Nearly 1.5 million Americans dropped off the food stamp rolls since President Trump’s inauguration in January 2017, according to the latest U.S. Department of Agriculture (USDA) statistics on food stamp enrollment.
Supplemental Nutrition Assistance Program (SNAP) participation dropped to 41,203,721 as of July 2017, the most recent data available from the USDA, from 42,691,363 in January 2017 when Trump took office.
According to the latest data, SNAP enrollment decreased by 3.48 percent, or 1,487,642, since Donald Trump began his presidency.
Here is the breakdown of how many people dropped off the food stamp rolls each month of 2017:
- January to February – 408,956
- February to March – 95,152
- March to April – 521,295
- April to May- 176,527
- May to June – 178,648
- June to July – 236,417
Enrollment continues to be at its lowest level in seven years, thanks to policies Trump implemented at the federal level and ongoing efforts from state legislatures to get people off welfare and back to work.
Trump’s 2018 budget proposal proposed cuts to SNAP and suggested that states match up to 20 percent of federal money allotted for the food stamp program.
The president also called for states to expand work requirements for able-bodied adults receiving food stamps if they have not already done so. Some federal lawmakers are crafting legislation to implement this policy nationwide, along with time limits on how long food stamp recipients can receive benefits.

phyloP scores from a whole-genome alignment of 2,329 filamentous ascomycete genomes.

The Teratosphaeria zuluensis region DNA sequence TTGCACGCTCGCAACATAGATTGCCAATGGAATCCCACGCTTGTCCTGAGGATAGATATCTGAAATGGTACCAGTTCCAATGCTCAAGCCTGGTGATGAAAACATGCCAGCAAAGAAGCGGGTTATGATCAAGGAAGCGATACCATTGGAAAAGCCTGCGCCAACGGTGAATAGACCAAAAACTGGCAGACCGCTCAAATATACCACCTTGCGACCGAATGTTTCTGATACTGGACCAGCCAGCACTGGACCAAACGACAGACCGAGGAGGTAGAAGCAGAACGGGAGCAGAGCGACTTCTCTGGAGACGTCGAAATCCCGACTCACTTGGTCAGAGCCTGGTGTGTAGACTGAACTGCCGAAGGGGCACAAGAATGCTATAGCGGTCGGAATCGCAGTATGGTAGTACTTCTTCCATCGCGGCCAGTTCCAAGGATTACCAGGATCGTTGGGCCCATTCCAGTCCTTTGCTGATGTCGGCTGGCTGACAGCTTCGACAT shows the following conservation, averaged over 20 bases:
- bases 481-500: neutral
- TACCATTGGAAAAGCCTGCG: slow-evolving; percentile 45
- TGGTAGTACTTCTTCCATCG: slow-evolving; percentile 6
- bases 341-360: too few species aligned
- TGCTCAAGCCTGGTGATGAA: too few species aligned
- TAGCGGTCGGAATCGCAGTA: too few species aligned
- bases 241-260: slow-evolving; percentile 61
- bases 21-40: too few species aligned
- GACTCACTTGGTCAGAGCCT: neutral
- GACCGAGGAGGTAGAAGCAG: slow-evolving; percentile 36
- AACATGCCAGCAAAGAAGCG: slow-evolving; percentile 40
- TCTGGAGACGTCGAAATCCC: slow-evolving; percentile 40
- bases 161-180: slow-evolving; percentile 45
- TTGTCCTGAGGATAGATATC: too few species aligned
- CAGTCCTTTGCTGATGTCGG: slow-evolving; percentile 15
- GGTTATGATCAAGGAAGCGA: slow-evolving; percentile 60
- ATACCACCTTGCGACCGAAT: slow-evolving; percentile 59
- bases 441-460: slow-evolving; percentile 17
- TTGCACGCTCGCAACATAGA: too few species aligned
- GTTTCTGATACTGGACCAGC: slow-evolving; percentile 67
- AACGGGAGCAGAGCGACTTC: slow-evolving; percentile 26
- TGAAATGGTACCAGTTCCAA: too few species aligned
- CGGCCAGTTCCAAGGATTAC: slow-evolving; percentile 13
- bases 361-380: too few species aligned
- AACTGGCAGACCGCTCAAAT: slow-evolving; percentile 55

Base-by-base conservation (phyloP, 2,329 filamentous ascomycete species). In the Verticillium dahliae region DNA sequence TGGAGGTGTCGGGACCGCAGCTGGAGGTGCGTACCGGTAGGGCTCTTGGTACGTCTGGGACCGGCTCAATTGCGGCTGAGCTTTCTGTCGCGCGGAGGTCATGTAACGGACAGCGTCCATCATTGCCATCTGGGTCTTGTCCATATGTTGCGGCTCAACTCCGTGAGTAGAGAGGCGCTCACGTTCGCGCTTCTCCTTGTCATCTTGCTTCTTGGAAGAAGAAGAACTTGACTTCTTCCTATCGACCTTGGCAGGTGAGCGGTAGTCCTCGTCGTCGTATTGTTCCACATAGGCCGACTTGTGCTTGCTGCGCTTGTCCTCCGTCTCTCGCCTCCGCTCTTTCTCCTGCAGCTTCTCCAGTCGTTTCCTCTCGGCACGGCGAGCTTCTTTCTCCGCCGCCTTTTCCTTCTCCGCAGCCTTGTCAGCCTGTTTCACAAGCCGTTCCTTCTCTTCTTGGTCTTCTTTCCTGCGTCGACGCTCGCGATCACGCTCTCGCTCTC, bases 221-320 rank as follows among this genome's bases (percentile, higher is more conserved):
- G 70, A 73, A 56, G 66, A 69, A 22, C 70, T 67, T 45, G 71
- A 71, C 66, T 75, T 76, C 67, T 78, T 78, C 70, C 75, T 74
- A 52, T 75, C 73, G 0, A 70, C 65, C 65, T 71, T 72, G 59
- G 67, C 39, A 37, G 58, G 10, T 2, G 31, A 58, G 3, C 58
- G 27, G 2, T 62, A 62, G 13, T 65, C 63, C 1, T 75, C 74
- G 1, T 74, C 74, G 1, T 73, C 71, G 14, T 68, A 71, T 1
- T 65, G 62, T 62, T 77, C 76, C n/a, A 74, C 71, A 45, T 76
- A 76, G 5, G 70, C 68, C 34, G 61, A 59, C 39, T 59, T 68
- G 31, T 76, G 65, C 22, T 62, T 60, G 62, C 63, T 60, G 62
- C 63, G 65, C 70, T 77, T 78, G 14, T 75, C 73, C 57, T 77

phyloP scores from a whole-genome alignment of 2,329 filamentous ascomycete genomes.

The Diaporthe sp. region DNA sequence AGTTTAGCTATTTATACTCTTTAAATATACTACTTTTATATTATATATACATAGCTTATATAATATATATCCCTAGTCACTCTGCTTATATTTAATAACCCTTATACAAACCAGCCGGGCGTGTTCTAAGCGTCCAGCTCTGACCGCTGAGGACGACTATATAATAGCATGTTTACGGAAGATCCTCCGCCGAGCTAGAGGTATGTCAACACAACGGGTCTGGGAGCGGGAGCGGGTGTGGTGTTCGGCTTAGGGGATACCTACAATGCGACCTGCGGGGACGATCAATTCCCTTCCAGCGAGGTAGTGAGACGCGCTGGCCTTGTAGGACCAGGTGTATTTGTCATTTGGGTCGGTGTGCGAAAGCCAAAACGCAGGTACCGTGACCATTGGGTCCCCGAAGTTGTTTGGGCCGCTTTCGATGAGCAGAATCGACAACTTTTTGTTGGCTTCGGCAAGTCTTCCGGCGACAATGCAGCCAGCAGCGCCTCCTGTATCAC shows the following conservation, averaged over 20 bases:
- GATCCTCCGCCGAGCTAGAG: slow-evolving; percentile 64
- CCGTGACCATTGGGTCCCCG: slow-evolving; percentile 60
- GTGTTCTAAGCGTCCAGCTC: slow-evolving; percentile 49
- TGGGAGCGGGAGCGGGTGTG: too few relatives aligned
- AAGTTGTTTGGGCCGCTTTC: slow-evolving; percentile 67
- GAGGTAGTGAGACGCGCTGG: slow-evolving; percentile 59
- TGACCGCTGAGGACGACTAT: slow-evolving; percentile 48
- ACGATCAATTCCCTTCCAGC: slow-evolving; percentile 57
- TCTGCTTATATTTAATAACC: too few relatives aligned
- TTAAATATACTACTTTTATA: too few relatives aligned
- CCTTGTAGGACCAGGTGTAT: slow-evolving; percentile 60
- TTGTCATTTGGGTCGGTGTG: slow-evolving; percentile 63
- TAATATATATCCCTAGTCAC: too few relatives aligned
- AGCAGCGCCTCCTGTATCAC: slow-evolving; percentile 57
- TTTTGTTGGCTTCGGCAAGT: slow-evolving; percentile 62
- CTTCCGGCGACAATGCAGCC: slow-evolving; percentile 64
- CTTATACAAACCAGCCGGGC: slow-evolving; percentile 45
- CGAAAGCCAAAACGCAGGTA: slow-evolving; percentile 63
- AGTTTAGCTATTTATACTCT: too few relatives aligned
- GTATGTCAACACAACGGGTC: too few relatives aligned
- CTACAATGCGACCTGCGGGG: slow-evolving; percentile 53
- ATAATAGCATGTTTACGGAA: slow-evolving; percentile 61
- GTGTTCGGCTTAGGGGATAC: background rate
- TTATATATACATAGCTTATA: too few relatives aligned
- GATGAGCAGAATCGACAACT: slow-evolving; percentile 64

Efforts by state lawmakers had also contributed to the decline in enrollment months before Trump took office, and the numbers show at the federal and state levels.
The number of people participating in the food stamp program declined by 4.9 percent from July 2016 to July 2017, and the amount of federal money the USDA spends on providing benefits to food stamp recipients also went down by five percent over the same period.
At the state level, food stamp enrollment is down in 42 out of 50 states, according to the USDA data showing the change in enrollment by state.
The nationwide decline can be attributed to efforts by individual states beginning in 2014, a year after the Obama administration made slight cuts to the food stamp program as House Republicans urged the administration to push for cuts to the program after enrollment swelled to record highs in 2013.
Maine led efforts to implement or reinstate work requirements to participate in the food stamp program that many states delayed putting in place because of the recession in 2014.
The one thing this continuing trend does not fully take into account is the effect the recent natural disasters in Florida and Texas had on enrollment. The USDA eased restrictions on what items victims of Hurricanes Harvey and Irma could purchase, allowing those who received food stamps to purchase hot food items, which cannot usually be purchased with benefits.
The agency also allowed Texans who may have been affected by the storm to receive temporary benefits, which may cause an increase in food stamp enrollment in the state.
Although the USDA has not released their August or September data yet, the agency included a disclaimer at the bottom of their most recent data saying that it “may include disaster assistance” as a way to forecast a potential spike in enrollment.